The western honeybee (Apis mellifera) has due to her thermoregulatory capabilities the possibility to adapt to a wide variety of climatic conditions. Thus, this species can be found almost everywhere in Europe and Africa. The thermo regulatory abilities includes the production of heat via muscle shivering (thermogenesis). This exciting behavior is essential for honey bees and allows them to warm their brood and to survive during the winter.
The focus of my research lies on the investigation of the role of biogenic amines and their specific receptors in the honeybee heat production. Their physiological importance for thermogenesis has not been investigated so far. For these investigations I would like to take advantage of the knowledge and skills I have acquired during my studies of pharmacy and biology. I want to apply a wide range of different techniques from pharmaceutical and instrumental chemistry (e.g. HPLC), immunohistochemistry (e.g. antibody staining), molecular biology (e.g. qRT-PCR), and behavioral pharmacology (including thermography).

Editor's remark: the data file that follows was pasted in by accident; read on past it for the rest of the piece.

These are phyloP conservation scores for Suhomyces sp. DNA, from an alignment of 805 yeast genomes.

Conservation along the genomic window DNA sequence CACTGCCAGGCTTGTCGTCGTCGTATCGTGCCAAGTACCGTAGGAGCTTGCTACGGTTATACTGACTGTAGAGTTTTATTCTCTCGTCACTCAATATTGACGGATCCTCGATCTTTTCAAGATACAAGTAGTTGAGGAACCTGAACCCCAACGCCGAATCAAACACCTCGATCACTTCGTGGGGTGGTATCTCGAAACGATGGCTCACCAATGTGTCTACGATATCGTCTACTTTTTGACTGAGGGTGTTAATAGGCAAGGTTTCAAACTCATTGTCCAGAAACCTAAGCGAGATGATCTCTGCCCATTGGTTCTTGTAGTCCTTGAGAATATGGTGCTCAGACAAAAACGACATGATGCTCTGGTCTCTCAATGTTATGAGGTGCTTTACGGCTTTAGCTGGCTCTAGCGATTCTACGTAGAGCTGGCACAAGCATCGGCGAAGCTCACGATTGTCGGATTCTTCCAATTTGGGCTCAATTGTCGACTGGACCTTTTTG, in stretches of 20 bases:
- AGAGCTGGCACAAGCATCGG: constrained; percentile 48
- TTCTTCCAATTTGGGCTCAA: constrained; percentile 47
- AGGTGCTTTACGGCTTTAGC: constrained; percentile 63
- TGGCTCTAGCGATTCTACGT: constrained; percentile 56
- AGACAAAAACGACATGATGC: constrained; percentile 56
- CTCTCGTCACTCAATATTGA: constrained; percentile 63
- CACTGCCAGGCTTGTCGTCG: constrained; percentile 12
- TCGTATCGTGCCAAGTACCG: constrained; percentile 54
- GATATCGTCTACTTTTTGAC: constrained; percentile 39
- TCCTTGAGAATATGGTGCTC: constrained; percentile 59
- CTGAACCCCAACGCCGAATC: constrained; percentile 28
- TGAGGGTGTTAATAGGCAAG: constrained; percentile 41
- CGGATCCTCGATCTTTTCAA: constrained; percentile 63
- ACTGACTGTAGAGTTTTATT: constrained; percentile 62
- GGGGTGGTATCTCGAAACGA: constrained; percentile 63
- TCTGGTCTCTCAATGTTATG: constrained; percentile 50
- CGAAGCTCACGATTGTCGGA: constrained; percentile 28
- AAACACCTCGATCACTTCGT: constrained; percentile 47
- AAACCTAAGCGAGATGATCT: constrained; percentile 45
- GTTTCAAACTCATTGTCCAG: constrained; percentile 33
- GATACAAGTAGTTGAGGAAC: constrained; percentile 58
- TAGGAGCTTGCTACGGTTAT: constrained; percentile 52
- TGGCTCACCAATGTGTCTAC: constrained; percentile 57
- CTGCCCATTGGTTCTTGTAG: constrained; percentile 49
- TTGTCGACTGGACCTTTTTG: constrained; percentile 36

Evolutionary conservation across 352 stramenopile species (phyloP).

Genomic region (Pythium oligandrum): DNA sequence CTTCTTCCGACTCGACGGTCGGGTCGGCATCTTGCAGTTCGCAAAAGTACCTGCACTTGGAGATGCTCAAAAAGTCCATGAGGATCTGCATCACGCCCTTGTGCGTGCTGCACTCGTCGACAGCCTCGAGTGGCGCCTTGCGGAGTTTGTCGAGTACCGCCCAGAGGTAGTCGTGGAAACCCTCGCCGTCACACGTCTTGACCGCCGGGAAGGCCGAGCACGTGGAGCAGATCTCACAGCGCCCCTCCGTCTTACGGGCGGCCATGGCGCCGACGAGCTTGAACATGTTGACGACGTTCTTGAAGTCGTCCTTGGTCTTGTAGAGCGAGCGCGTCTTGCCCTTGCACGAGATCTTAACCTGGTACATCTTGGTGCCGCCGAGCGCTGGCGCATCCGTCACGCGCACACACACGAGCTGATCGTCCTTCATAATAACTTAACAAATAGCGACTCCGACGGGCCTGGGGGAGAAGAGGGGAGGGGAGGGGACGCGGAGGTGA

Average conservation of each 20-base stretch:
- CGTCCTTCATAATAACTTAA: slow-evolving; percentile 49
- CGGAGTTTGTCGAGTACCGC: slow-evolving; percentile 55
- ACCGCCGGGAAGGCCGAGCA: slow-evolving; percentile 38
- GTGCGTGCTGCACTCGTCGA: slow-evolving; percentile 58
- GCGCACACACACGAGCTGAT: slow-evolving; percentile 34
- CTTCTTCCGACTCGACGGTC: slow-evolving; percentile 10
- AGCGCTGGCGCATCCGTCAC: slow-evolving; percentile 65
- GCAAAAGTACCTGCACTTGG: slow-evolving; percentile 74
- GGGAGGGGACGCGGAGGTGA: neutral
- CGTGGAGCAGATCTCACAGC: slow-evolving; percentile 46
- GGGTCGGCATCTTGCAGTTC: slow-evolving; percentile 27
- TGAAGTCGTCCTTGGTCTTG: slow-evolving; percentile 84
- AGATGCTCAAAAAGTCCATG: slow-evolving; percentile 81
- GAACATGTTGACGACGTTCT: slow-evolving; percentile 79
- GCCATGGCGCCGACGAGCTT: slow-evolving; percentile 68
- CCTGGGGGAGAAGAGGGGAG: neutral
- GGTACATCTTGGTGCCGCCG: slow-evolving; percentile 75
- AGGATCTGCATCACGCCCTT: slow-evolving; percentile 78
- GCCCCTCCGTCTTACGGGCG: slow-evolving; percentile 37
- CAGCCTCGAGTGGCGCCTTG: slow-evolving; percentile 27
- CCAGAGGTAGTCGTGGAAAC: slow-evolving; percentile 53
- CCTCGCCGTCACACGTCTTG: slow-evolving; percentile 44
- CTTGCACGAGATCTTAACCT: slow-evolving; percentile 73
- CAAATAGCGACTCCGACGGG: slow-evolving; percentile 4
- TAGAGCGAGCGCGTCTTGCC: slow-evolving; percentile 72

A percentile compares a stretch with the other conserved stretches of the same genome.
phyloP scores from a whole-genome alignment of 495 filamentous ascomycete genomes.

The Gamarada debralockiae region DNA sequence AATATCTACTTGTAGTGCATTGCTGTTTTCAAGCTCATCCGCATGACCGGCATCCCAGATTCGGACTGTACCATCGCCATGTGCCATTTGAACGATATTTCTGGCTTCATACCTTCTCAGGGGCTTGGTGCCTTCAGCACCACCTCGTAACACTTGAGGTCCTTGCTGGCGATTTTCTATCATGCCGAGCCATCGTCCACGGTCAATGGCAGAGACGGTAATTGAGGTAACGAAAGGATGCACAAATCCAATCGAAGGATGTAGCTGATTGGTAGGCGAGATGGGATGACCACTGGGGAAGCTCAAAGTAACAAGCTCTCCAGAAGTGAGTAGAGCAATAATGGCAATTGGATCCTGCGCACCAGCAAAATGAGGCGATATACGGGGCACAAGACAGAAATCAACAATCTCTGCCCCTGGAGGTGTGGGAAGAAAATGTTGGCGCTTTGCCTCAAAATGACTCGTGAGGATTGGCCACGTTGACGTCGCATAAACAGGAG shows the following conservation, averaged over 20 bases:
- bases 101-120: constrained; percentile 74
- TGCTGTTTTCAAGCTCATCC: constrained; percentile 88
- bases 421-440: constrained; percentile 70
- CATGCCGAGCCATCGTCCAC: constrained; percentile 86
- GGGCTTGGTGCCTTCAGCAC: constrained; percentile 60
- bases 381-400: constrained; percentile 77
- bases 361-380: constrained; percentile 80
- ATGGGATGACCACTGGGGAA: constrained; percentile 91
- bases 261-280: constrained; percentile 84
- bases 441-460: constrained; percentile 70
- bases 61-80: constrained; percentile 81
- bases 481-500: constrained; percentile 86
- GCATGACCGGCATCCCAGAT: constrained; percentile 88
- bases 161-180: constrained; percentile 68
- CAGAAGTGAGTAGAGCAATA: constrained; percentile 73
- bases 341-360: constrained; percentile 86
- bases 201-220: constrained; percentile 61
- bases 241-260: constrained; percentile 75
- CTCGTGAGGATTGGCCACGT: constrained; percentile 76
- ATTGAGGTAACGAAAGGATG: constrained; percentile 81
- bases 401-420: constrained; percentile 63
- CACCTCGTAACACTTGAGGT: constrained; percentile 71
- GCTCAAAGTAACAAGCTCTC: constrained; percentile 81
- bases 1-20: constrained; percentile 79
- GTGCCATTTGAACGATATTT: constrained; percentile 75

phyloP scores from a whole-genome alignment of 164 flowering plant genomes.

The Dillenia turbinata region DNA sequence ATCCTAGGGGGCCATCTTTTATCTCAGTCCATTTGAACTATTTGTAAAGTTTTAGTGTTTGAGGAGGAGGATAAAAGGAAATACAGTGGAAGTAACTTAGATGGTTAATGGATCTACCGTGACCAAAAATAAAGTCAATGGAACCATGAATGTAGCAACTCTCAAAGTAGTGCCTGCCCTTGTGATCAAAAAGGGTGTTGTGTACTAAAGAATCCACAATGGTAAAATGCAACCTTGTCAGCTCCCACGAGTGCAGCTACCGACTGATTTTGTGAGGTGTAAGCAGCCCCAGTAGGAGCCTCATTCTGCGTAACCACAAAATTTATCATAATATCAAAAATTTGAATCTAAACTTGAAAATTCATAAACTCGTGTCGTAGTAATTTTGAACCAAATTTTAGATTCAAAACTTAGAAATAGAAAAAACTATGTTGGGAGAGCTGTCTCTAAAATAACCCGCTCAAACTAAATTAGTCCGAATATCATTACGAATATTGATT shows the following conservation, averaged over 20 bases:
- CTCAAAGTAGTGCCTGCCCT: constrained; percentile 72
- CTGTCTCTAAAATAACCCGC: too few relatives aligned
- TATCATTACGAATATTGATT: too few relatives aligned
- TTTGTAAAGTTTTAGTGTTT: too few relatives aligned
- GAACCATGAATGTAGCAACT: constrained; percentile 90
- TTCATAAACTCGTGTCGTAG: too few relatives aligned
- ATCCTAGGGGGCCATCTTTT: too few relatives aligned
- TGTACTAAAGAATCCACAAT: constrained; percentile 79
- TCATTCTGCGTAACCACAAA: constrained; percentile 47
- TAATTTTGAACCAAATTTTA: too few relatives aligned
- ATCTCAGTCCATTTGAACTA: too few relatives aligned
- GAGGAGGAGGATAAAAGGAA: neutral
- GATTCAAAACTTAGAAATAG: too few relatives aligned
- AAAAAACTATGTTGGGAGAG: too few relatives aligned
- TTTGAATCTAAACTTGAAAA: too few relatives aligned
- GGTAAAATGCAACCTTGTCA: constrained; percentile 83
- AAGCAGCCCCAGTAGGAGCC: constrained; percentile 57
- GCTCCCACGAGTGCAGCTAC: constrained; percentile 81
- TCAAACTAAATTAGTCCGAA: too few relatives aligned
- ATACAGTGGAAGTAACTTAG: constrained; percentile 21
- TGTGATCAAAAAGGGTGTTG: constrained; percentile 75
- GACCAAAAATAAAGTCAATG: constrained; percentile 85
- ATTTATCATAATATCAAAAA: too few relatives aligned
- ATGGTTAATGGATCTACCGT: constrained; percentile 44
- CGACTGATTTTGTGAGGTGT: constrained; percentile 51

Kaya-Zeeb, S., Engelmayer, L., Straßburger, M., Bayer, J., Bähre, H., Seifert, R., Scherf-Clavel, O., & Thamm, M. Octopamine drives honeybee thermogenesis. ELife, 11, e74334. https://doi.org/10.7554/elife.74334
Fiala, B., Wells, K., Haubenreisser, J., Pittroff, A., Kaya-Zeeb, S., Chung, A. Y. C., Bin Hashim, R., & Keller, A. Monophyletic clades of <i>Macaranga</i>-pollinating thrips show high specificity to taxonomic sections of host plants. Biological Journal of the Linnean Society, 116(3), 558-570. https://doi.org/doi:10.1111/bij.12605